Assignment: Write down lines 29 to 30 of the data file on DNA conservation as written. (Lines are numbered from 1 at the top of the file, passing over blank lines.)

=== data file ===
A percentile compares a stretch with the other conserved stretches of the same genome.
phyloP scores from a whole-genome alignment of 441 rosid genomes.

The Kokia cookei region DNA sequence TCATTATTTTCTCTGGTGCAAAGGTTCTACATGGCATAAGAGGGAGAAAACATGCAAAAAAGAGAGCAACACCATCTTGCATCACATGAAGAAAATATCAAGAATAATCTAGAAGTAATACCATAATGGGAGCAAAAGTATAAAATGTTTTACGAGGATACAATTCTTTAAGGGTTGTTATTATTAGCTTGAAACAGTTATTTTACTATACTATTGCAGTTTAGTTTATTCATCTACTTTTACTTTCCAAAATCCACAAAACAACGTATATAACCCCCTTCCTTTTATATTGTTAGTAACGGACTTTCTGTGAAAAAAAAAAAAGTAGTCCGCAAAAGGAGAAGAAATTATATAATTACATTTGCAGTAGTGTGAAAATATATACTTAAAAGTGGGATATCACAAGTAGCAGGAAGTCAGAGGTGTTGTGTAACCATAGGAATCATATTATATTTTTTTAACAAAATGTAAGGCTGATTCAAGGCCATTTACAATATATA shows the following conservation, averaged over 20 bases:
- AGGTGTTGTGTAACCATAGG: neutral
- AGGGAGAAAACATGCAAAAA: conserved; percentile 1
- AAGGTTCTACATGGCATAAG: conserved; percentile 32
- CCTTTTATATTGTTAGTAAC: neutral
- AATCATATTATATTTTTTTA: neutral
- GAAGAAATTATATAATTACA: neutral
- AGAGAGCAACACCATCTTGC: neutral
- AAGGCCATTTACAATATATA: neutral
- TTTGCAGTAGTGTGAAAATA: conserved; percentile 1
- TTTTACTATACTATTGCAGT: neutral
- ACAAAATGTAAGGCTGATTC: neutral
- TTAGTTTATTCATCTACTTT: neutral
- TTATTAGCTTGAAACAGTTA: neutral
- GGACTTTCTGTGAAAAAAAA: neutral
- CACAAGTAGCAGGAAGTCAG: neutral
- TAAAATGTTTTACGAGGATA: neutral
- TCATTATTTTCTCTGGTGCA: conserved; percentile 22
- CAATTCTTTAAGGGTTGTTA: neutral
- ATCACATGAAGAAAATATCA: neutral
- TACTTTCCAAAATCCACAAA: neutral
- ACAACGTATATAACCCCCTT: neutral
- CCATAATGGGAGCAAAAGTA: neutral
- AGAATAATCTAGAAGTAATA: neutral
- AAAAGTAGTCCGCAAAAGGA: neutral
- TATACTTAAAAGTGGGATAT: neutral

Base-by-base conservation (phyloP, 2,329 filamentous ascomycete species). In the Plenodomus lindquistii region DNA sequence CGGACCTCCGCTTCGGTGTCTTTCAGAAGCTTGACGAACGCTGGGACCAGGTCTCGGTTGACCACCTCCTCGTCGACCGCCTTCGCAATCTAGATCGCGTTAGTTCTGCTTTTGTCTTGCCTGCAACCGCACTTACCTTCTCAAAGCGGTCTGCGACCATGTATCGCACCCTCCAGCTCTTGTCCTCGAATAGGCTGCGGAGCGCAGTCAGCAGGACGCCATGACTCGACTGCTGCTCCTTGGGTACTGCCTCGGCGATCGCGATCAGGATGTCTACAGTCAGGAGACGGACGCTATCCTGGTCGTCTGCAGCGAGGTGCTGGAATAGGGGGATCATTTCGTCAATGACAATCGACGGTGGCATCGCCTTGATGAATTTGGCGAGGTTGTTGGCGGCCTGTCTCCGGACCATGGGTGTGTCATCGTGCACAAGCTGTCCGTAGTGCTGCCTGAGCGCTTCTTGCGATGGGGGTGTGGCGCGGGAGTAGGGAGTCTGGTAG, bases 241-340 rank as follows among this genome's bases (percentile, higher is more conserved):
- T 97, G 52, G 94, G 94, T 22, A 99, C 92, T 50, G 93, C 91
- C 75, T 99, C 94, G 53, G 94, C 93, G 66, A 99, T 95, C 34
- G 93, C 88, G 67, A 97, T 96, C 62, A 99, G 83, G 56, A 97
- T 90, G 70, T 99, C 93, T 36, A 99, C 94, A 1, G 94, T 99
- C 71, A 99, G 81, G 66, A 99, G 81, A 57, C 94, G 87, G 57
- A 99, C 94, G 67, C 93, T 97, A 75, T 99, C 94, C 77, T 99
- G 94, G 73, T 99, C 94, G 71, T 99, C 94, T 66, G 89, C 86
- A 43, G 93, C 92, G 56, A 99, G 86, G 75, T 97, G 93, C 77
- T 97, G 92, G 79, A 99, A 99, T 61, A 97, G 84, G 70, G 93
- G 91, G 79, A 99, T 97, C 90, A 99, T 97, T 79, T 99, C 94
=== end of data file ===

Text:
Base-by-base conservation (phyloP, 2,329 filamentous ascomycete species). In the Plenodomus lindquistii region DNA sequence CGGACCTCCGCTTCGGTGTCTTTCAGAAGCTTGACGAACGCTGGGACCAGGTCTCGGTTGACCACCTCCTCGTCGACCGCCTTCGCAATCTAGATCGCGTTAGTTCTGCTTTTGTCTTGCCTGCAACCGCACTTACCTTCTCAAAGCGGTCTGCGACCATGTATCGCACCCTCCAGCTCTTGTCCTCGAATAGGCTGCGGAGCGCAGTCAGCAGGACGCCATGACTCGACTGCTGCTCCTTGGGTACTGCCTCGGCGATCGCGATCAGGATGTCTACAGTCAGGAGACGGACGCTATCCTGGTCGTCTGCAGCGAGGTGCTGGAATAGGGGGATCATTTCGTCAATGACAATCGACGGTGGCATCGCCTTGATGAATTTGGCGAGGTTGTTGGCGGCCTGTCTCCGGACCATGGGTGTGTCATCGTGCACAAGCTGTCCGTAGTGCTGCCTGAGCGCTTCTTGCGATGGGGGTGTGGCGCGGGAGTAGGGAGTCTGGTAG, bases 241-340 rank as follows among this genome's bases (percentile, higher is more conserved):
- T 97, G 52, G 94, G 94, T 22, A 99, C 92, T 50, G 93, C 91